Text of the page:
These games and lavish incentives to spend more must end.

Rhetorically, why don’t banks offer these perks to PIN transactions?

These obsolete interchange fees must end too.

We would like to see PIN-based debit cardholders involve retailers and request they complete each electronic payment transaction as PIN, rather than signature rates.

PIN CAMPAIGN: What would happen if on the day after Thanksgiving - "Black Friday," the busiest shopping day of the year - cardholders selected to use debit cards as debit cards?

Every day our customers prod us to run their debit cards as credit cards so they earn points, rewards and other gimmicks. If they only knew how much it was costing them!


More than 16-years ago, 30 Minute Photos Etc. was founded in Orange county, Calif. when film was king and digital cameras were a futuristic invention. Also, back then, we used credit card imprinters to swipe traditional payment cards over a thick stack of carbon copy receipts. Along with million of other merchants, after processing and clearing those receipts we were charged interchange fees that were cost-based; there were just a handful of various interchange categories.Despite huge technological and infrastructure advancement in the photo and banking industries, only one has made adjustments and lowered its fees. In our opinion, the other is operated by a highly sophisticated cartel that illegally controls and manipulates rates.Sixteen months ago, our company was the first to file an anticompetitive complaint against the two leading credit card associations. Nearly 50 suits have followed ours. Since then, the card associations and member banks have throttled backwards and done some impressive backpedaling. When we called for them to resciend interchange fees at service stations, they slowly responded with heavy-handed window dressing placing a $50 cap on interchange fees at the pumps; most motorists pay less than that anyway.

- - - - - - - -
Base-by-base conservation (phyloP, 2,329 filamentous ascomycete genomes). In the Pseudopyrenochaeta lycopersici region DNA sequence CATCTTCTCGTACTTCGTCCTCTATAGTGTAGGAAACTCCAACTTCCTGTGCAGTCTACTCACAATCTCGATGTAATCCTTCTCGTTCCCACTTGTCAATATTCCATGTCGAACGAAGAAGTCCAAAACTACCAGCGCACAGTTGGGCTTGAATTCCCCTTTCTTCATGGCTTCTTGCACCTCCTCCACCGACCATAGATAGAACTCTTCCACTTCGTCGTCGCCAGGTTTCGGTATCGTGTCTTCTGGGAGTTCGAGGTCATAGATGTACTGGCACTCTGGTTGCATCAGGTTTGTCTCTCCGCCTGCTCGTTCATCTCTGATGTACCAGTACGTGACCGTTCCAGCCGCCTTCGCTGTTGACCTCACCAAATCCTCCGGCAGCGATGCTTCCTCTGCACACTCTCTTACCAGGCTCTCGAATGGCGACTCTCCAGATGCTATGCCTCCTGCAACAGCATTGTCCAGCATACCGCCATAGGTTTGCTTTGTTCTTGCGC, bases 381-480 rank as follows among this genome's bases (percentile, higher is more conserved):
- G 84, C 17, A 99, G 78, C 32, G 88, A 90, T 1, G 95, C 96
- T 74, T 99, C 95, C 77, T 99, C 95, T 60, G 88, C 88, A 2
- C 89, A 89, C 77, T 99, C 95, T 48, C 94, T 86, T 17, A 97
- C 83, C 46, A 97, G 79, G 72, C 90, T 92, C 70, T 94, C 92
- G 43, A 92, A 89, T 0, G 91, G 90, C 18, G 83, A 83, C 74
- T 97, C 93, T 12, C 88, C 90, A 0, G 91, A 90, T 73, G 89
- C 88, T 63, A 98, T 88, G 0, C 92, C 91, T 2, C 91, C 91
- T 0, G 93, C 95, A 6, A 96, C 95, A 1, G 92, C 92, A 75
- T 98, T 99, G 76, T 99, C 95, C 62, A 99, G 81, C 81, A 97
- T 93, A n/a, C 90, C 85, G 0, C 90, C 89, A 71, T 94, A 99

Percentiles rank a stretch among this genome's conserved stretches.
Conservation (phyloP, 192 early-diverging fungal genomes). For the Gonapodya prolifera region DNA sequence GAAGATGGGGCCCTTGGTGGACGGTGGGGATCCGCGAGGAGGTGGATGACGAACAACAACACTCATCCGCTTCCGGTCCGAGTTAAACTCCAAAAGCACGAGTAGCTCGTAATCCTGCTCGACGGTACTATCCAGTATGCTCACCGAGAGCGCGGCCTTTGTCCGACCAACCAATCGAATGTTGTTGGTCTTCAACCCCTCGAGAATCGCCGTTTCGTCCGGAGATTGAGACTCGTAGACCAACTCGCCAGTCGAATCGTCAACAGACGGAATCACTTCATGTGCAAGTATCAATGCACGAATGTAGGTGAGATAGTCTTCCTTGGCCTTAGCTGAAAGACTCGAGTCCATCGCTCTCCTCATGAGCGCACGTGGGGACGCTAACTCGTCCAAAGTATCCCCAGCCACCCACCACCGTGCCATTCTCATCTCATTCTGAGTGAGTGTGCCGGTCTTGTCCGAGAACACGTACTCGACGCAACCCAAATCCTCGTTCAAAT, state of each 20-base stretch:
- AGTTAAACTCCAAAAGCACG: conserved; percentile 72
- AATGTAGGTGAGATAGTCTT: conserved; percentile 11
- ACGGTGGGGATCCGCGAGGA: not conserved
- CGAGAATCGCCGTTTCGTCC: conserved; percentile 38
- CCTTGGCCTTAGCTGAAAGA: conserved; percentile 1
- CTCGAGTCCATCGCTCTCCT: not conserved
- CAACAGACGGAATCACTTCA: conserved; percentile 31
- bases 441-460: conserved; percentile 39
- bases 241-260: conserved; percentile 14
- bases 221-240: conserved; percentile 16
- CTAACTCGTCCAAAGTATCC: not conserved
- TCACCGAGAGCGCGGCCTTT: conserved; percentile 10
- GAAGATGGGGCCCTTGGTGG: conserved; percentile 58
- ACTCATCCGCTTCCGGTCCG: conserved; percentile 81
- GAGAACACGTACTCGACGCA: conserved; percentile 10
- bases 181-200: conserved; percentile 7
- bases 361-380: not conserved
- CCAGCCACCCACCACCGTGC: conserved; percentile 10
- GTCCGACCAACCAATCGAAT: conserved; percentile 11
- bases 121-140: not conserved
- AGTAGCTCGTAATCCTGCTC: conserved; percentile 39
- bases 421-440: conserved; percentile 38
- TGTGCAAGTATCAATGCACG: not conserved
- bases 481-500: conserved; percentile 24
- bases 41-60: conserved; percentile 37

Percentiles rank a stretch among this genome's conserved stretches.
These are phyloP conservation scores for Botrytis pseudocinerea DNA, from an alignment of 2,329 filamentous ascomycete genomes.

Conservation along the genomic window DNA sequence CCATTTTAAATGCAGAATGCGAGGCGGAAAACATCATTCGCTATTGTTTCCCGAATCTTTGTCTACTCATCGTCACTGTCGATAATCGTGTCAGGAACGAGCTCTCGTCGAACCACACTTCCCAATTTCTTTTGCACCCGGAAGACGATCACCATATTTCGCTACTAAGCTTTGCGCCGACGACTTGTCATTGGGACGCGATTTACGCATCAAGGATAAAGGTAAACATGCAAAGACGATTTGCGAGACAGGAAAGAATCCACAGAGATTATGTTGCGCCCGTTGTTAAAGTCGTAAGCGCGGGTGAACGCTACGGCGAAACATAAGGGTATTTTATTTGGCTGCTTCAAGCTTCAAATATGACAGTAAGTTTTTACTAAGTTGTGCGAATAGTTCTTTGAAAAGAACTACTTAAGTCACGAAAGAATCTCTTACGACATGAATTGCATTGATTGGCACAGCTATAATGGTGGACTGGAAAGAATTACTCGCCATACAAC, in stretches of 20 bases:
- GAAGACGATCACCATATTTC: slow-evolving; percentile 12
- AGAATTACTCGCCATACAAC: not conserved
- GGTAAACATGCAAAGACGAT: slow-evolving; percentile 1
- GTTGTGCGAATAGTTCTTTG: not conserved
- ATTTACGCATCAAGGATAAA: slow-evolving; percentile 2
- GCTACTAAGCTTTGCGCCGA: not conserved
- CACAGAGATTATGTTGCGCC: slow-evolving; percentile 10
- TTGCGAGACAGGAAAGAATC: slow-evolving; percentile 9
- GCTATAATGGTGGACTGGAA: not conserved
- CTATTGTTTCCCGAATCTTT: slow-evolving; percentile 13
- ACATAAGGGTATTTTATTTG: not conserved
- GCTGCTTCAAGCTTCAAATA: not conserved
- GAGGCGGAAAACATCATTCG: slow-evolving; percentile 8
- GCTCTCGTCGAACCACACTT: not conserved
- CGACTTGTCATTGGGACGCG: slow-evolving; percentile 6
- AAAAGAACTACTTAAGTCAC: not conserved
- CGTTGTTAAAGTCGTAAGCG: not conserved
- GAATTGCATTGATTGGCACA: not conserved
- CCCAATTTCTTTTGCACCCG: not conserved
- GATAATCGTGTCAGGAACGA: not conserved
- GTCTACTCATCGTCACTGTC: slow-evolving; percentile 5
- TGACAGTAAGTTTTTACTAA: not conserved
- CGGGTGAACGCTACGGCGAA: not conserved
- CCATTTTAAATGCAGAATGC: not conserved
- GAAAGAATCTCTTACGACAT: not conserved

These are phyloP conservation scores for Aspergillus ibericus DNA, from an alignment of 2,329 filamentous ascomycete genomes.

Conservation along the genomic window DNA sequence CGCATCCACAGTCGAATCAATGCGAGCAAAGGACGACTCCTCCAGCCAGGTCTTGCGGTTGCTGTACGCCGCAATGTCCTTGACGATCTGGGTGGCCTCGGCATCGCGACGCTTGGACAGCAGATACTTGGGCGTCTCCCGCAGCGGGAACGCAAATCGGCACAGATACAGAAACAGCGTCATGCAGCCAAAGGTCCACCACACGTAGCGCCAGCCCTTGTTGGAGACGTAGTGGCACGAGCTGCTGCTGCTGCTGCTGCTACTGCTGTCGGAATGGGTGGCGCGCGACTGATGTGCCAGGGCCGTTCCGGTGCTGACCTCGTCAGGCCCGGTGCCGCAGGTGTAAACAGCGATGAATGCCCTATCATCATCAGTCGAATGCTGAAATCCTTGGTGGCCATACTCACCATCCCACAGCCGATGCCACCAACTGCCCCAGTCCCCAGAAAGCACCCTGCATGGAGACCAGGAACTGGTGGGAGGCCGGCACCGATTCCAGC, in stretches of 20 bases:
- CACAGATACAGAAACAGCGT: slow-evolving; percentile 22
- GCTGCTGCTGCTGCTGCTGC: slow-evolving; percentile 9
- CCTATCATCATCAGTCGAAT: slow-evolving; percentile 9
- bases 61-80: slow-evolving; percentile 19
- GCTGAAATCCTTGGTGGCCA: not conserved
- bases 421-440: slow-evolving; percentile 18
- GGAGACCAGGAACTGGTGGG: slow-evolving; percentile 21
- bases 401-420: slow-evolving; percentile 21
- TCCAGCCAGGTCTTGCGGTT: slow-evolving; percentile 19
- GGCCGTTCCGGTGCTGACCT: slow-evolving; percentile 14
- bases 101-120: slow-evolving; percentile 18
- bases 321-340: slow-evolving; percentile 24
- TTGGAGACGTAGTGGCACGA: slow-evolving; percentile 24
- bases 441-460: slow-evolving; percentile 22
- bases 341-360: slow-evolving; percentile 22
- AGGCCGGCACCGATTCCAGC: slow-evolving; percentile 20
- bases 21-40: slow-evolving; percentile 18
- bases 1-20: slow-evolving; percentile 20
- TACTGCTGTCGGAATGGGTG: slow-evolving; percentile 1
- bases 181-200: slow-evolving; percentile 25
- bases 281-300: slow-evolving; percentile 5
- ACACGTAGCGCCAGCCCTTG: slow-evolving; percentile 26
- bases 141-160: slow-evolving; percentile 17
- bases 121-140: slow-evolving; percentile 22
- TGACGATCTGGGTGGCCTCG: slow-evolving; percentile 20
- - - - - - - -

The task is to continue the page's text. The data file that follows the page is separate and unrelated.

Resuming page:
Recently, Visa announced a restructuring. But, if they think that passing along the antitrust liabilities into public hands will solve its problems, they might consider going to a restaurant. Talk to restaurant owners. Understand how passionate and decisive are their arguments which are shared with merchants across the country and abroad.With Visa and MasterCard's member banks aggressively promoting debit cards, merchants are in an added bind. When a diner at a restaurant pays with a debit card, funds are quickly withdrawn from their account, yet the establishment is forced to process the cards as credit cards and pay the much higher interchange fees. Think of your experience. Servers at most restaurants do not have portable electronic PIN terminals so PIN-based debit cards are transacted at the much higher signature rates.

[Commentary: - The Credit Card Interchange Report]